- In an August 2009 speech at a local picnic, Virginia House of Delegates member Steve Landes (R) compared White House actions to those of "the Soviet Union or Nazi Germany."
- For nearly the past five years, rumors have been flying around the Internet that the Federal Government, in conjunction with FEMA, is setting up a series of "death camps" in Montana and Wyoming.
OK, you get the idea. There are a lot of ill-informed, insensitive people out there making a whole bunch of hurtful, outrageous and just plain moronic comments. And for what? To rally the troops? Could they all be so abysmally ignorant of history as to actually believe that President Obama, Minority Leader Pelosi and the congressional progressives are no different from Hitler?
As apoplectic as I am over comments like these, I am even more furious over the relative silence with which this noxious bloviating has met. To give credit where credit is do, I must acknowledge MSNBC's Joe Scarborough -- a former Republican member of the House from Florida -- who thoroughly condemned the former Speaker for his abusive Holocaust rhetoric: "To compare Barack Obama to Stalin, who killed 50 million people . . . or Hitler, who started a war that killed tens of millions . . . to compare President Obama to Stalin or Hitler, that is just sick. I hope you're making a lot of money on your book Newt . . ."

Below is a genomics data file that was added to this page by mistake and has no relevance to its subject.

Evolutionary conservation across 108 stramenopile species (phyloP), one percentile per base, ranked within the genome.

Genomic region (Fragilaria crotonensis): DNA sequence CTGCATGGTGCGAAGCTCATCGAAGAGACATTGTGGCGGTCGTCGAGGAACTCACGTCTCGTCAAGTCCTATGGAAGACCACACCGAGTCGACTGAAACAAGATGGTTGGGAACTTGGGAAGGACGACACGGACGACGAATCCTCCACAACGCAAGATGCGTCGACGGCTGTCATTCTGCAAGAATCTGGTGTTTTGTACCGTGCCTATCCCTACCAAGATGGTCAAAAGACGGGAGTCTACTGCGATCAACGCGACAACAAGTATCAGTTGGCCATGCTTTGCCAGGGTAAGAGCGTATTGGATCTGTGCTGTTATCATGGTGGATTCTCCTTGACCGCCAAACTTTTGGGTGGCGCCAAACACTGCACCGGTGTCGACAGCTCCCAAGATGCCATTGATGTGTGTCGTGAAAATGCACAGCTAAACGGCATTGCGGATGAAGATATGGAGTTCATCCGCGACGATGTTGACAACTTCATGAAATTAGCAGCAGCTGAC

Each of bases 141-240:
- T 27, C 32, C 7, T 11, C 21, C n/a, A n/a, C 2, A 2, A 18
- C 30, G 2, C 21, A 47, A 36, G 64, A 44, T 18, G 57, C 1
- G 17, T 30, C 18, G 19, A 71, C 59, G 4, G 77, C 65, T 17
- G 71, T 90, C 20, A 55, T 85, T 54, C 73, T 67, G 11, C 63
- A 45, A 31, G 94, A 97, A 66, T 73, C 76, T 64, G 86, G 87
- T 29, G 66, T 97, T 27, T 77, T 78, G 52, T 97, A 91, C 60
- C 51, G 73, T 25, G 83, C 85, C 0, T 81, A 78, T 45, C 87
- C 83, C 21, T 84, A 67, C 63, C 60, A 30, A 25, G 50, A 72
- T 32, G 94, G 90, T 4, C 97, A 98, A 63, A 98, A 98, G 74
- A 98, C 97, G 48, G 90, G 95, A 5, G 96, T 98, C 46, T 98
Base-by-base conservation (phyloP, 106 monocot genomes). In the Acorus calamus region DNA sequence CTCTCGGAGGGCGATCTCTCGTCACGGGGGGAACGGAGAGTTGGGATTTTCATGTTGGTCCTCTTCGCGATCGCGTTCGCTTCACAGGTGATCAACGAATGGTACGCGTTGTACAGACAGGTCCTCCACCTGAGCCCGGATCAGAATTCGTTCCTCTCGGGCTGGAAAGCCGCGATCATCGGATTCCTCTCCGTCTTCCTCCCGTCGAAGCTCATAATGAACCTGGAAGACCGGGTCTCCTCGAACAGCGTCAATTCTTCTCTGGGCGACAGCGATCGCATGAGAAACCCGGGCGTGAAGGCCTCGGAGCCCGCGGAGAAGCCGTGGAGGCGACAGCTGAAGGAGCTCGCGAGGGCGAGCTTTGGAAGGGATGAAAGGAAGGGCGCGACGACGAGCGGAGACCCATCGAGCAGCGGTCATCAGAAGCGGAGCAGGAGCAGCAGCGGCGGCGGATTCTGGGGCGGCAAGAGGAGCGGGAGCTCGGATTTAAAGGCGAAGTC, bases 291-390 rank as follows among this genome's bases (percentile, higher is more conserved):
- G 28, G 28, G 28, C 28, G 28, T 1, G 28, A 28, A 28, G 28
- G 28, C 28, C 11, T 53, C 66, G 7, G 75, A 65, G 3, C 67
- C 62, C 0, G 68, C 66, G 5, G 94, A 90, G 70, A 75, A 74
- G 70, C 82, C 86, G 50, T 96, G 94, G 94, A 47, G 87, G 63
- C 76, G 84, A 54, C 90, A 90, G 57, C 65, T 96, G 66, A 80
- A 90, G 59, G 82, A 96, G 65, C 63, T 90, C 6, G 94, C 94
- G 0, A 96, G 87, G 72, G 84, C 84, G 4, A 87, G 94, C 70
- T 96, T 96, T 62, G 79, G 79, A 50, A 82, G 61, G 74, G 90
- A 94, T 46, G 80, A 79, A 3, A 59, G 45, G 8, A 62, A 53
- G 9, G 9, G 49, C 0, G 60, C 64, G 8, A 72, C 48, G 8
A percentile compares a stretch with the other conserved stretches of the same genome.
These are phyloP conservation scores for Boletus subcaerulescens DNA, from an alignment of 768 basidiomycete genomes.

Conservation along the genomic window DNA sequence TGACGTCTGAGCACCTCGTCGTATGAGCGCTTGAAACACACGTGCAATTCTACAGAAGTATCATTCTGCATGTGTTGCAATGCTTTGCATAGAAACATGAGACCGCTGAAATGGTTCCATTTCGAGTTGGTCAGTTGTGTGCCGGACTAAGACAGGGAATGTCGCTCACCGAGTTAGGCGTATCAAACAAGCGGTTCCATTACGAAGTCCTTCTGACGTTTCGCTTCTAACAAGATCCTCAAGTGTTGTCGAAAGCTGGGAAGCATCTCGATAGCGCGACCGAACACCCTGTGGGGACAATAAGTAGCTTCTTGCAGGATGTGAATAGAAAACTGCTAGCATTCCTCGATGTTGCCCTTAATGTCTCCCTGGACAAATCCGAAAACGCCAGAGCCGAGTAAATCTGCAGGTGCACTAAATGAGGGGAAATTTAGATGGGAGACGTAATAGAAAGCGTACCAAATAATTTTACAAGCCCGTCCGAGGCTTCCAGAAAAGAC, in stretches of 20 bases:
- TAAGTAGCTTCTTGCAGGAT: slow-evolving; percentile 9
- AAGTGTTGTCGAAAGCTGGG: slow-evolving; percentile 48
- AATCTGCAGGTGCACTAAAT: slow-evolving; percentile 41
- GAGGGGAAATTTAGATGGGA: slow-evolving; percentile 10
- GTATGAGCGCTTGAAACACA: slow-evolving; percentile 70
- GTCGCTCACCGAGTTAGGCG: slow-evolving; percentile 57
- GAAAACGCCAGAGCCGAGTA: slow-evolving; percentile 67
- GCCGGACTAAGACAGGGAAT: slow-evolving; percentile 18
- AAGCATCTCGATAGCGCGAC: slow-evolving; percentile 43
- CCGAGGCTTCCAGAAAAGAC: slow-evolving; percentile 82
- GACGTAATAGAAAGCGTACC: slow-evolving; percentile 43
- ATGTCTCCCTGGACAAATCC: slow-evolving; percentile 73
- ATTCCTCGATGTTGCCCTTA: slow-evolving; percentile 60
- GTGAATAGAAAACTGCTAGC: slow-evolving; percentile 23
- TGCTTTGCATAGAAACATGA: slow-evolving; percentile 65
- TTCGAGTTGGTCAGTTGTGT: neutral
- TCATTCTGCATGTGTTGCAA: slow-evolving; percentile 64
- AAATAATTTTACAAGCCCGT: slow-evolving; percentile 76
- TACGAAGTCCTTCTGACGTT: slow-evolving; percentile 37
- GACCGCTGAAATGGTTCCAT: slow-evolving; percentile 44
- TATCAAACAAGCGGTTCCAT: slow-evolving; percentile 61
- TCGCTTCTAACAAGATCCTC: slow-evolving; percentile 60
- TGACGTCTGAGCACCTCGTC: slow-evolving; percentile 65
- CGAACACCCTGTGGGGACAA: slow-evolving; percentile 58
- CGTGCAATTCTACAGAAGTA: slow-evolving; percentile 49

But aside from Joe Scarborough, who is out of politics and thus not running for anything but ratings, not one Republican has spoken out -- has said:
NOT ONE MORE WORD OF THIS NASTY, UNCONSCIONABLE HOLOCAUST RHETORIC!
IT IS WRONG!
IT IS DISGUSTING!
IT IS IMMORAL AND DOES A GROSS, GROSS DISSERVICE TO THE MILLIONS WHO ACTUALLY DIED AT THE HANDS OF THE NAZIS!!
As it says in the book of Ecclesiastes (3:7):
There is a time to mend and a time to sew; a time to keep silent and a time to speak.
Ladies and gentlemen, this is definitely the time for the sensitive, caring majority to speak -- and to speak out loudly -- in order to convince, cajole or force the insensitive, uncaring minority to keep silent -- TO SHUT THE HELL UP!